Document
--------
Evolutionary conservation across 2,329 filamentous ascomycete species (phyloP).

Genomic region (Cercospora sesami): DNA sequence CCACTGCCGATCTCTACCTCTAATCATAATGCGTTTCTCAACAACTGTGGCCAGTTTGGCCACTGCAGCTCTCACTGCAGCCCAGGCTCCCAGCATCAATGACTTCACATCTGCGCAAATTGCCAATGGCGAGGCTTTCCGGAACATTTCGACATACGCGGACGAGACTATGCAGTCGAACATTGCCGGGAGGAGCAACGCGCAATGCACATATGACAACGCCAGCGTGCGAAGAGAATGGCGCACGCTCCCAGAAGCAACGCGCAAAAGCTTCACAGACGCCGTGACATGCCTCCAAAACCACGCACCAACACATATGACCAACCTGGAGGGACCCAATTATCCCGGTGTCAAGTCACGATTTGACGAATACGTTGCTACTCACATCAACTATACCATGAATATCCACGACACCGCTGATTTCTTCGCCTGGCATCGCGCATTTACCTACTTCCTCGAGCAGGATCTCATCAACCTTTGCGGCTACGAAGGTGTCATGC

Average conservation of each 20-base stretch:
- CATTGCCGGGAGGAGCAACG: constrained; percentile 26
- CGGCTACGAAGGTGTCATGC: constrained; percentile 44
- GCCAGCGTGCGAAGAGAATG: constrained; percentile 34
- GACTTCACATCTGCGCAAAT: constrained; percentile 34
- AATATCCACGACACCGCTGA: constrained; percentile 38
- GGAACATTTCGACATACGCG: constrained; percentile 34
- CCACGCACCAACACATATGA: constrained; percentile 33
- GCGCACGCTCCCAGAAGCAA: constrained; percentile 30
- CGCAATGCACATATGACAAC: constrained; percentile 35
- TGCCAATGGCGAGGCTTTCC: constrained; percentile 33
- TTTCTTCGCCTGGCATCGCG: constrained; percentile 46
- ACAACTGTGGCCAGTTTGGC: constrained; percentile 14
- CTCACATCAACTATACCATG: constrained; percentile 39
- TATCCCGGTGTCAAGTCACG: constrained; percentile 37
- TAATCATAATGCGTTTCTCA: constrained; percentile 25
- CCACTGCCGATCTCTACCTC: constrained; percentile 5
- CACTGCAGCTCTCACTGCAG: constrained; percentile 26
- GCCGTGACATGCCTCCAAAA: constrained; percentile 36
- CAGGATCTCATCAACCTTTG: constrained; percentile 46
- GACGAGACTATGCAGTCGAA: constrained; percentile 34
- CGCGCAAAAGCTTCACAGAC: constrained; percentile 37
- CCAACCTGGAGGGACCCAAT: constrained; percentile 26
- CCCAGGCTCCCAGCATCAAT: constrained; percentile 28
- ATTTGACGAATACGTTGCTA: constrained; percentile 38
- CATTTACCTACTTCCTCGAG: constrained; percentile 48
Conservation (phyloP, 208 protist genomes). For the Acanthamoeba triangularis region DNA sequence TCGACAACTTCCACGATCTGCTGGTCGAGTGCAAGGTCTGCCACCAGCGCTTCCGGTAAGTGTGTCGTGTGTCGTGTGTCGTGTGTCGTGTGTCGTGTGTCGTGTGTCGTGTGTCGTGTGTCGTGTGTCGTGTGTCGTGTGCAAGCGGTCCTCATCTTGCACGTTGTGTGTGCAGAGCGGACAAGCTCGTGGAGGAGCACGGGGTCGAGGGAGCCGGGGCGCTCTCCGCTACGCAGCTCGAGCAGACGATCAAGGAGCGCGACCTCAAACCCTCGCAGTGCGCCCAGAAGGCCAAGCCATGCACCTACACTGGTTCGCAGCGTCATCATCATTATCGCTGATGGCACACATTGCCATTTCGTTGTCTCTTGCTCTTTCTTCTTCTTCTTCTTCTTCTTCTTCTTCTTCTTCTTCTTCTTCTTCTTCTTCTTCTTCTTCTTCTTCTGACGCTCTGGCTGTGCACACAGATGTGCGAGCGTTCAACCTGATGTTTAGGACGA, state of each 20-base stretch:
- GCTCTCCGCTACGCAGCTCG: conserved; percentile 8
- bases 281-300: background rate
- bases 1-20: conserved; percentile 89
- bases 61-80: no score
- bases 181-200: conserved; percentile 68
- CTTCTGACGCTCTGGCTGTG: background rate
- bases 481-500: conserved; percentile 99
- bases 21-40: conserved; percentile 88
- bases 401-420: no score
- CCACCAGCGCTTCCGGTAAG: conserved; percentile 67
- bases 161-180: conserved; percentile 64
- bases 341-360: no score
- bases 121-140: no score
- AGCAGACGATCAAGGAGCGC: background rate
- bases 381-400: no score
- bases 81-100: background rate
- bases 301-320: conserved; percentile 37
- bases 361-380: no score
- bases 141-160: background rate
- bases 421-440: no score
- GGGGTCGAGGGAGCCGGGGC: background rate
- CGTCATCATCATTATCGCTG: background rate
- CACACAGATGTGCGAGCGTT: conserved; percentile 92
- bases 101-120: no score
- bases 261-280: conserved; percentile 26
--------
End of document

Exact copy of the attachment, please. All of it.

Evolutionary conservation across 2,329 filamentous ascomycete species (phyloP).

Genomic region (Cercospora sesami): DNA sequence CCACTGCCGATCTCTACCTCTAATCATAATGCGTTTCTCAACAACTGTGGCCAGTTTGGCCACTGCAGCTCTCACTGCAGCCCAGGCTCCCAGCATCAATGACTTCACATCTGCGCAAATTGCCAATGGCGAGGCTTTCCGGAACATTTCGACATACGCGGACGAGACTATGCAGTCGAACATTGCCGGGAGGAGCAACGCGCAATGCACATATGACAACGCCAGCGTGCGAAGAGAATGGCGCACGCTCCCAGAAGCAACGCGCAAAAGCTTCACAGACGCCGTGACATGCCTCCAAAACCACGCACCAACACATATGACCAACCTGGAGGGACCCAATTATCCCGGTGTCAAGTCACGATTTGACGAATACGTTGCTACTCACATCAACTATACCATGAATATCCACGACACCGCTGATTTCTTCGCCTGGCATCGCGCATTTACCTACTTCCTCGAGCAGGATCTCATCAACCTTTGCGGCTACGAAGGTGTCATGC

Average conservation of each 20-base stretch:
- CATTGCCGGGAGGAGCAACG: constrained; percentile 26
- CGGCTACGAAGGTGTCATGC: constrained; percentile 44
- GCCAGCGTGCGAAGAGAATG: constrained; percentile 34
- GACTTCACATCTGCGCAAAT: constrained; percentile 34
- AATATCCACGACACCGCTGA: constrained; percentile 38
- GGAACATTTCGACATACGCG: constrained; percentile 34
- CCACGCACCAACACATATGA: constrained; percentile 33
- GCGCACGCTCCCAGAAGCAA: constrained; percentile 30
- CGCAATGCACATATGACAAC: constrained; percentile 35
- TGCCAATGGCGAGGCTTTCC: constrained; percentile 33
- TTTCTTCGCCTGGCATCGCG: constrained; percentile 46
- ACAACTGTGGCCAGTTTGGC: constrained; percentile 14
- CTCACATCAACTATACCATG: constrained; percentile 39
- TATCCCGGTGTCAAGTCACG: constrained; percentile 37
- TAATCATAATGCGTTTCTCA: constrained; percentile 25
- CCACTGCCGATCTCTACCTC: constrained; percentile 5
- CACTGCAGCTCTCACTGCAG: constrained; percentile 26
- GCCGTGACATGCCTCCAAAA: constrained; percentile 36
- CAGGATCTCATCAACCTTTG: constrained; percentile 46
- GACGAGACTATGCAGTCGAA: constrained; percentile 34
- CGCGCAAAAGCTTCACAGAC: constrained; percentile 37
- CCAACCTGGAGGGACCCAAT: constrained; percentile 26
- CCCAGGCTCCCAGCATCAAT: constrained; percentile 28
- ATTTGACGAATACGTTGCTA: constrained; percentile 38
- CATTTACCTACTTCCTCGAG: constrained; percentile 48
Conservation (phyloP, 208 protist genomes). For the Acanthamoeba triangularis region DNA sequence TCGACAACTTCCACGATCTGCTGGTCGAGTGCAAGGTCTGCCACCAGCGCTTCCGGTAAGTGTGTCGTGTGTCGTGTGTCGTGTGTCGTGTGTCGTGTGTCGTGTGTCGTGTGTCGTGTGTCGTGTGTCGTGTGTCGTGTGCAAGCGGTCCTCATCTTGCACGTTGTGTGTGCAGAGCGGACAAGCTCGTGGAGGAGCACGGGGTCGAGGGAGCCGGGGCGCTCTCCGCTACGCAGCTCGAGCAGACGATCAAGGAGCGCGACCTCAAACCCTCGCAGTGCGCCCAGAAGGCCAAGCCATGCACCTACACTGGTTCGCAGCGTCATCATCATTATCGCTGATGGCACACATTGCCATTTCGTTGTCTCTTGCTCTTTCTTCTTCTTCTTCTTCTTCTTCTTCTTCTTCTTCTTCTTCTTCTTCTTCTTCTTCTTCTTCTTCTTCTGACGCTCTGGCTGTGCACACAGATGTGCGAGCGTTCAACCTGATGTTTAGGACGA, state of each 20-base stretch:
- GCTCTCCGCTACGCAGCTCG: conserved; percentile 8
- bases 281-300: background rate
- bases 1-20: conserved; percentile 89
- bases 61-80: no score
- bases 181-200: conserved; percentile 68
- CTTCTGACGCTCTGGCTGTG: background rate
- bases 481-500: conserved; percentile 99
- bases 21-40: conserved; percentile 88
- bases 401-420: no score
- CCACCAGCGCTTCCGGTAAG: conserved; percentile 67
- bases 161-180: conserved; percentile 64
- bases 341-360: no score
- bases 121-140: no score
- AGCAGACGATCAAGGAGCGC: background rate
- bases 381-400: no score
- bases 81-100: background rate
- bases 301-320: conserved; percentile 37
- bases 361-380: no score
- bases 141-160: background rate
- bases 421-440: no score
- GGGGTCGAGGGAGCCGGGGC: background rate
- CGTCATCATCATTATCGCTG: background rate
- CACACAGATGTGCGAGCGTT: conserved; percentile 92
- bases 101-120: no score
- bases 261-280: conserved; percentile 26